Pub. date: January 16th, 2018
Publisher: Soho Teen
Thanks so much to Edelweiss and Soho Teen for providing me this ARC in exchange for an honest review.
Trigger Warnings: Anti-Islamic verbal statements and incidents, domestic terrorism, bullying, physical assault, suicide bombing, kissing
Plot: Seventeen-year old Maya Aziz is your not-so-average teenager straddling the line between two worlds; one where she’s expected to be the good Indian daughter to conservative Indian parents, well-mannered, possessing decent culinary skills, and on her way to college to become a lawyer, and the other where she goes to film school in New York City, and maybe kiss this white boy she’s been crushing on for a while now. She’s busy living her life with her best friend Violet, sneaking off to spend time with the crush, and making documentaries, when an act of domestic terrorism results in absolute upheaval in Maya’s life.
I often hear readers complain about how contemporary fiction can sometimes be too predictable, falling into a few standard tropes with the players dressed in different costumes, lacking imagination and the ability to draw them in. Well, I’m happy to report that isn’t the case with this book. Sure, there’s teens, there’s angst, there’s conflict, a plethora of emotions, but Samira Ahmed has managed to deliver a gorgeous coming-of-age story that doesn’t necessarily cater to the formula. She’s done such a great job combining the fluff, the angst, and serious relevant issues, drawing the reader into what turns out to be a very compelling novel.
Maya as a protagonist and narrator is such a wonderfully developed character. She has super conservative Indian parents, and Her relationship with them resonates with (I think) a lot of diasporic Indian kids- parents who worked extremely hard and made sacrifices to ensure their kids have good lives, parents who want their kids to have steady and secure futures, who are afraid that their kids not growing up in their homeland means that all their morals and values will be lost, parents who want to keep their only child close by because they’re hesitant of the world they will have to send them into, and parents who rebelled for their own life choices and then turned around and promptly became the same naysayers the previous generations were, because they’re conditioned to react that way to new experiences. All of the best interests at heart but unable to recognize that their children are growing up in an environment so different from their own and navigating their own challenges. These traits can seem like stereotypes of Asian parents, but to me they were written and portrayed from such an honest perspective, and several times I felt such empathy for Maya. My parents don’t share all of those qualities, but they most certainly fall into several of these archetypes. It’s always simultaneously comforting and frustrating to see this represented so accurately, especially in YA fiction- teen me would definitely have benefited from reading books like this one. This again, is not necessarily representative of all Indian parents (we’re not a monolith), so I’m sure these characters arcs will resonate with some and not with others.
Besides her complicated relationship with her family, Maya is an ambitious girl with big passions, which is so great to see. Film-making is clearly not just a hobby, but her passion, and her tenacity is evident by the lengths she’s willing to go to in order to make it happen for her. I’m a big fan of ambitious teens of color who are unapologetic about their passion. They’re unabashedly nerdy about this thing that they love and determined to figure ways to make it happen for them, it’s very affirming.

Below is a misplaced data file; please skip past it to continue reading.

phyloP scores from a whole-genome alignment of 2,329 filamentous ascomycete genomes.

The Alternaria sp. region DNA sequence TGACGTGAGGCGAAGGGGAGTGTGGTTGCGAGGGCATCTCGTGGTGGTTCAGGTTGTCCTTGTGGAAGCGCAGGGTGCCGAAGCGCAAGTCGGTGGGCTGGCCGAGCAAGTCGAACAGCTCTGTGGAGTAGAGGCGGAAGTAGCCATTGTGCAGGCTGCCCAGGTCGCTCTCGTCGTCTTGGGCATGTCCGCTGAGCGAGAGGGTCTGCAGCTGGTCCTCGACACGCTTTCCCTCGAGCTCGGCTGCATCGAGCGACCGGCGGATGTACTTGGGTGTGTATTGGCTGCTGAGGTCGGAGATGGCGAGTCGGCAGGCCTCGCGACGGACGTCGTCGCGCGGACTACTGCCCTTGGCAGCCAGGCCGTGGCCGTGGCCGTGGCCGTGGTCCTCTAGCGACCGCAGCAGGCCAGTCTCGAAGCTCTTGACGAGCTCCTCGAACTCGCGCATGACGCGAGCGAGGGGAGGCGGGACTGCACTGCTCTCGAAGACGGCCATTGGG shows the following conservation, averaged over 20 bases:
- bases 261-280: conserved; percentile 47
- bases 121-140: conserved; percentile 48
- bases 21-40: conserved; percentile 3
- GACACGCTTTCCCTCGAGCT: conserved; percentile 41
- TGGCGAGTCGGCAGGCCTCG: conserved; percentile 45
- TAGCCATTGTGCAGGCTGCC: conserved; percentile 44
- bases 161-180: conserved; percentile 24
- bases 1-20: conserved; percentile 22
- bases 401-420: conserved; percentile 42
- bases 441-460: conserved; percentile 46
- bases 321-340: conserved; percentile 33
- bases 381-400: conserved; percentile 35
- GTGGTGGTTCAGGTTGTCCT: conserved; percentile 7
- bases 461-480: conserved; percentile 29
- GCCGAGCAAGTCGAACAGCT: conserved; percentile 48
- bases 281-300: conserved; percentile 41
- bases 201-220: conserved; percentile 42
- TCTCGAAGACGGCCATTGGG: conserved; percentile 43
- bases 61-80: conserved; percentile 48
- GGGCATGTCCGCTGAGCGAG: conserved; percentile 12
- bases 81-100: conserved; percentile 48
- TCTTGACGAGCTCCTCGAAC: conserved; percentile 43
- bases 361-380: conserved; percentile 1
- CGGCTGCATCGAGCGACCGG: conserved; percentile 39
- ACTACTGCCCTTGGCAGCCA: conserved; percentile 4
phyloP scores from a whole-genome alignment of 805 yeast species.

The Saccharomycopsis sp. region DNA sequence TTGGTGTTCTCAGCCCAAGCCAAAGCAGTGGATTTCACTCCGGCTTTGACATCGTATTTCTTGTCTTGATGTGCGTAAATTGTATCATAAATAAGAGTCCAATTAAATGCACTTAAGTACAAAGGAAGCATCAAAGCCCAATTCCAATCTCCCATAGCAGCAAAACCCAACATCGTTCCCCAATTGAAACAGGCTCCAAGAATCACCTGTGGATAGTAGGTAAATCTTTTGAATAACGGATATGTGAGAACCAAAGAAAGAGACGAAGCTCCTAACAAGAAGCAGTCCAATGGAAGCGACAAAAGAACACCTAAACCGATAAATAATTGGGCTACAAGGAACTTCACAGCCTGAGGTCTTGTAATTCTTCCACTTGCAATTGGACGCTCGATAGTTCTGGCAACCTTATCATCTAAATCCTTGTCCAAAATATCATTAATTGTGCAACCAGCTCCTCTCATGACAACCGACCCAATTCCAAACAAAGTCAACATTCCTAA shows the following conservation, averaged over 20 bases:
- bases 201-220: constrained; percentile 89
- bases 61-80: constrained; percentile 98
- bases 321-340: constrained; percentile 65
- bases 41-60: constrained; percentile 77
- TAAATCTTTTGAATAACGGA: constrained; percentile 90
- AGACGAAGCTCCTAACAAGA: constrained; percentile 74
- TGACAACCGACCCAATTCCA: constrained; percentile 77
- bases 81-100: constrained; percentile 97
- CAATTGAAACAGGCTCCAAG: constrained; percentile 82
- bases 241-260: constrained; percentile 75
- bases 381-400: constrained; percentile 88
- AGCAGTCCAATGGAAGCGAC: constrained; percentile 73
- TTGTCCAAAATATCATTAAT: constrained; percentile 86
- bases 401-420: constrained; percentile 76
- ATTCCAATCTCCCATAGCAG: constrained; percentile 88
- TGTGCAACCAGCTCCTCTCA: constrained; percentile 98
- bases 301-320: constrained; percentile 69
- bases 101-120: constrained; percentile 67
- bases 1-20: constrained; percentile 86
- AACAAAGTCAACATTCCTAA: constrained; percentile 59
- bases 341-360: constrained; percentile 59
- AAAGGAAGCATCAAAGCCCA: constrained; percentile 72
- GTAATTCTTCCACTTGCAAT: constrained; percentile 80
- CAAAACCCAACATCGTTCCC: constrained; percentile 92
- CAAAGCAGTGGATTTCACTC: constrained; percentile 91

An integral portion of this book is how it tackled anti-Islamic rhetoric and events, and this is where it shines without turning into just an “issue” book. Throughout the novel are tiny microaggressions interspersed in the narrative (and appropriately challenged), all leading up to the tumultuous event that casts a dark shadow on this small town. A brutally honest portrayal of what it’s like to be a Muslim in America in the aftermath of an incident of domestic terrorism. Maya’s own reactions and experiences, as well as that of her family’s, how it affects their relationship with each other, their choices, their fears, and how they’re viewed in the eyes of their small community- Samira delivers with gut-punching accuracy. This makes it such an important book, not just in terms of representing Indian-American Muslims, but a book that should be read by those outside that community, and give them some food for thought on how they could be complicit in maintaining such a rhetoric and how they can be solid allies.
As for the romance and the side-characters, these were equally well-done. There’s a bit of a love triangle early in the book that’s resolved quickly, and the romance is pretty cute for the most part(bit of an overkill with the mentions of Phil’s dimple, but hey, that’s an alloromantic thing you can’t avoid I guess). Her friendship with Violet is just awesome (love me a supportive best friend all day everyday). Hina is the aunt that dreams are made of, what an amazingly supportive parental figure and buffer. The dual narrative was fine, I don’t think it did much for the story, but it didn’t get in the way either.
All in all, an absolutely emotional and gratifying story. Samira’s prose is gorgeous, and Maya’s wit and sarcasm is brilliant and cracked me up throughout the book. Full of nuance, with the ability to kickstart several important conversations among readers, Love, Hate, and Other Filters is a well-rounded and gripping debut.